A study of effect of precipitates and lattice defects on the electrical performance of P-N junctions

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Ryoo, Kunkul
Oregon Health & Science University
Ion implantation; Semiconductors -- Defects
thesis / dissertation description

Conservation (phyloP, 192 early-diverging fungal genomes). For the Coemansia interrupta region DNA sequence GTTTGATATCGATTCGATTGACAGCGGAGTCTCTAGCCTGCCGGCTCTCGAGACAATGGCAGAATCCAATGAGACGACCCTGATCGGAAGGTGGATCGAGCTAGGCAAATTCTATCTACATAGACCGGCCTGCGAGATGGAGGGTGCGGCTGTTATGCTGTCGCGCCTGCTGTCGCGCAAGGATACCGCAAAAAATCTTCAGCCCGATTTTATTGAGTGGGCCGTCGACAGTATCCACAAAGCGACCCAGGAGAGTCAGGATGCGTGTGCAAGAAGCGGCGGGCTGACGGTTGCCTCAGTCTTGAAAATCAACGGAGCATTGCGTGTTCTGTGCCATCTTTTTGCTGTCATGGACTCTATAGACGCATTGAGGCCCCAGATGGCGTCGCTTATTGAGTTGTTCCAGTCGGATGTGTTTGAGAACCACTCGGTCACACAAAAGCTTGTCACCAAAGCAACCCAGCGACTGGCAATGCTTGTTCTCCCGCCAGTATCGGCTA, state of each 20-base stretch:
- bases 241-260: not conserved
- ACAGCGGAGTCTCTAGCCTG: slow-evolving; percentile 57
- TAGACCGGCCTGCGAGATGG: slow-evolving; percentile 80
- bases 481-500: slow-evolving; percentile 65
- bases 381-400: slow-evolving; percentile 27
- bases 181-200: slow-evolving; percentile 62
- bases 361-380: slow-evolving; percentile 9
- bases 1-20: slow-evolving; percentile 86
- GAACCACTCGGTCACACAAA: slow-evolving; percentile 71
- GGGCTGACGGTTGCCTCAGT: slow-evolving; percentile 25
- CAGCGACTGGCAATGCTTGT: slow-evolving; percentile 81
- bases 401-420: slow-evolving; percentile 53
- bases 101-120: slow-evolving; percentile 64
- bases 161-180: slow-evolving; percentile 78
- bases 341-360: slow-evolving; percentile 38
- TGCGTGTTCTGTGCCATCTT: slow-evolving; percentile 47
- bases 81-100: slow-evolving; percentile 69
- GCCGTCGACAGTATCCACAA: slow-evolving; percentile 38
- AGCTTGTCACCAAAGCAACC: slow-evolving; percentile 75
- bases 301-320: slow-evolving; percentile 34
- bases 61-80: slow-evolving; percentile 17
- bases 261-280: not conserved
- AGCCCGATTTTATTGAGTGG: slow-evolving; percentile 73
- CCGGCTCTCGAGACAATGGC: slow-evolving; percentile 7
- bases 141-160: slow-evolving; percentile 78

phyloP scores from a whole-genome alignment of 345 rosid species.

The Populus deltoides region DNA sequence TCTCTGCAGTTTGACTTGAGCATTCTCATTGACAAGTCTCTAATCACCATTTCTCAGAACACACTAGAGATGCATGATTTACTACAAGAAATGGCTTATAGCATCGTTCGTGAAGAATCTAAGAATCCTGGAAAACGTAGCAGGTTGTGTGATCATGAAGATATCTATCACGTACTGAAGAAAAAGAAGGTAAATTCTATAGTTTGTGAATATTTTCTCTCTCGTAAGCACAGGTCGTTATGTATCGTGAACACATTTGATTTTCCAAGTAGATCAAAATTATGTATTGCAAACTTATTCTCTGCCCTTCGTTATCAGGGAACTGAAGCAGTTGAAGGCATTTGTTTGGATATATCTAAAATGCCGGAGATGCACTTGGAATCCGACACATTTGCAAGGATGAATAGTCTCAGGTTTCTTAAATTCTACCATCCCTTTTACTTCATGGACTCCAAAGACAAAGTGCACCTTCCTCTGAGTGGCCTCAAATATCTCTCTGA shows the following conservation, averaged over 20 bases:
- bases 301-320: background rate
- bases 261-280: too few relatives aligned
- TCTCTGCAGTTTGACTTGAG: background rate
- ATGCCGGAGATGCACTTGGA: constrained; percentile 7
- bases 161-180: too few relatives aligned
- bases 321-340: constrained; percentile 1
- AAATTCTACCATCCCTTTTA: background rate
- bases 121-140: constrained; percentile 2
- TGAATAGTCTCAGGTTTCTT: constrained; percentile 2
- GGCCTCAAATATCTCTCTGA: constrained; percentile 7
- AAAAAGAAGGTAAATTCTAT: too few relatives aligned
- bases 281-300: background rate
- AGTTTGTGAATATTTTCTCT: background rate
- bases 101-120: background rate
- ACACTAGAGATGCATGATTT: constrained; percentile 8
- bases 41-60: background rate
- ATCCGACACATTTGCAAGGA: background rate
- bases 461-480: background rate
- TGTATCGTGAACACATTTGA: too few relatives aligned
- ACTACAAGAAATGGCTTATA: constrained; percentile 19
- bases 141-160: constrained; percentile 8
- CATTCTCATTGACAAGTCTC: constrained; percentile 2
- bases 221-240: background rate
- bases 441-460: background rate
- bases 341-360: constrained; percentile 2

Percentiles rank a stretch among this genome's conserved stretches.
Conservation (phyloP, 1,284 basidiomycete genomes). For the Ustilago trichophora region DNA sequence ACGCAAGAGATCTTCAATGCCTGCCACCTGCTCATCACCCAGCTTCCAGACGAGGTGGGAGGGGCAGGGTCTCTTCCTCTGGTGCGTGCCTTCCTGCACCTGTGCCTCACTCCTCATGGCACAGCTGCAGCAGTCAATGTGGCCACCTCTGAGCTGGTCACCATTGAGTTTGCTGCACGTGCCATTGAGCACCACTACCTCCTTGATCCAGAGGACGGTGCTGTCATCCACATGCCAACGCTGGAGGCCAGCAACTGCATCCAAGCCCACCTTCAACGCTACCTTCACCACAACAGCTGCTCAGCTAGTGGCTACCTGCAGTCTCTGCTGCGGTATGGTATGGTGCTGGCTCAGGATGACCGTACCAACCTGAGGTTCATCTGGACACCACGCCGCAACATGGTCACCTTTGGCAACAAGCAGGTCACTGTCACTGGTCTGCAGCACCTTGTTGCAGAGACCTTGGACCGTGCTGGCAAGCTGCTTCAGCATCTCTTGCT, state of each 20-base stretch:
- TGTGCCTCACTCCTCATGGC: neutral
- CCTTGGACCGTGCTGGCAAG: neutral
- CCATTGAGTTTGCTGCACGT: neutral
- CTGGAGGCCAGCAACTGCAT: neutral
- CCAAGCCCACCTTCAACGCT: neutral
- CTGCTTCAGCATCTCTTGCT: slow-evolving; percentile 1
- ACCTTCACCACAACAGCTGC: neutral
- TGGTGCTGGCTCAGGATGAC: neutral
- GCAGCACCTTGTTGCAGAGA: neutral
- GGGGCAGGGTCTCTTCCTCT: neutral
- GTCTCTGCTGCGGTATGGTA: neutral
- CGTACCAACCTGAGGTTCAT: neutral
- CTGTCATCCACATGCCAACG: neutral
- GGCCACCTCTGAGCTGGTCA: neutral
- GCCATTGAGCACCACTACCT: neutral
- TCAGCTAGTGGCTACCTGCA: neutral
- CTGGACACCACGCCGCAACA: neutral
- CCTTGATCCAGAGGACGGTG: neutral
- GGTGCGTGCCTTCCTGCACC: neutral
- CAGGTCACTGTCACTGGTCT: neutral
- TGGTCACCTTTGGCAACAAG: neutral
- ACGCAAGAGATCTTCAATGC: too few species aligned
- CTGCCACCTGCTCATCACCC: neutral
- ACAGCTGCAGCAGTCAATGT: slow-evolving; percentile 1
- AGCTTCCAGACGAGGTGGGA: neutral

Ion implantation when used as a doping technique introduces damage to the surface of a silicon wafer. This damage in turn may result in formation of dislocation loops or stacking faults, depending upon the subsequent heat treatment. These defects in turn may degrade electrical properties in a P-N junction. The importance of the location of defects on the P-N junction performance has not been studied in detail. In this work, P-N junctions have been fabricated, tested electrically and analysed with transmission electron microscopy (TEM). Two types of defects, dislocation loops and stacking faults were introduced into P-N junctions. Sometimes "dog-bone" shape stacking faults were produced. TEM analysis revealed that the "dog-bone" fault is a stacking fault decorated by precipitates. High magnification (200K) revealed two kinds of precipitates, individual plates and colony clusters. Colonies exhibited Moire fringes which were used to characterize their crystallographic structures. X-ray Energy Dispersive Spectroscopic data from these two precipitates showed that colonies consisted of Ni, Cu and Si, while the plate contained Ni and Si only. It was concluded that the plate type is pure NiSi2 and that the colonies are metastable (Ni [subscript x'] Cu [subscript 1-x]) Si2 due to Cu alloying. Diodes containing stacking faults or dislocation loops were fabricated by implanting boron into N-type silicon wafers. Cross section TEM analysis showed that the desired configurations, diodes containing stacking faults in the P-region or extended into the depletion region, or diodes containing dislocation loops in the P-region, the depletion region or the N-region, were obtained. Diodes containing stacking faults or dislocation loops in the P-region acted as diodes without defects except for increased resistance due to hole scattering. The scattering mechanism for stacking faults was found to be different from that for perfect dislocation loops in the P-region. Diodes containing stacking faults extending into the depletion region were degraded since partial dislocations surrounding stacking faults provided leakage paths. Diodes containing dislocation loops in the depletion region or N-region still acted as ideal diodes except for higher current levels. In reverse bias, N-region defects showed lower generation current than those in the depletion region. This proved that point defects introduced into the diode may or may not affect the electrical property of P-N junctions depending upon their locations.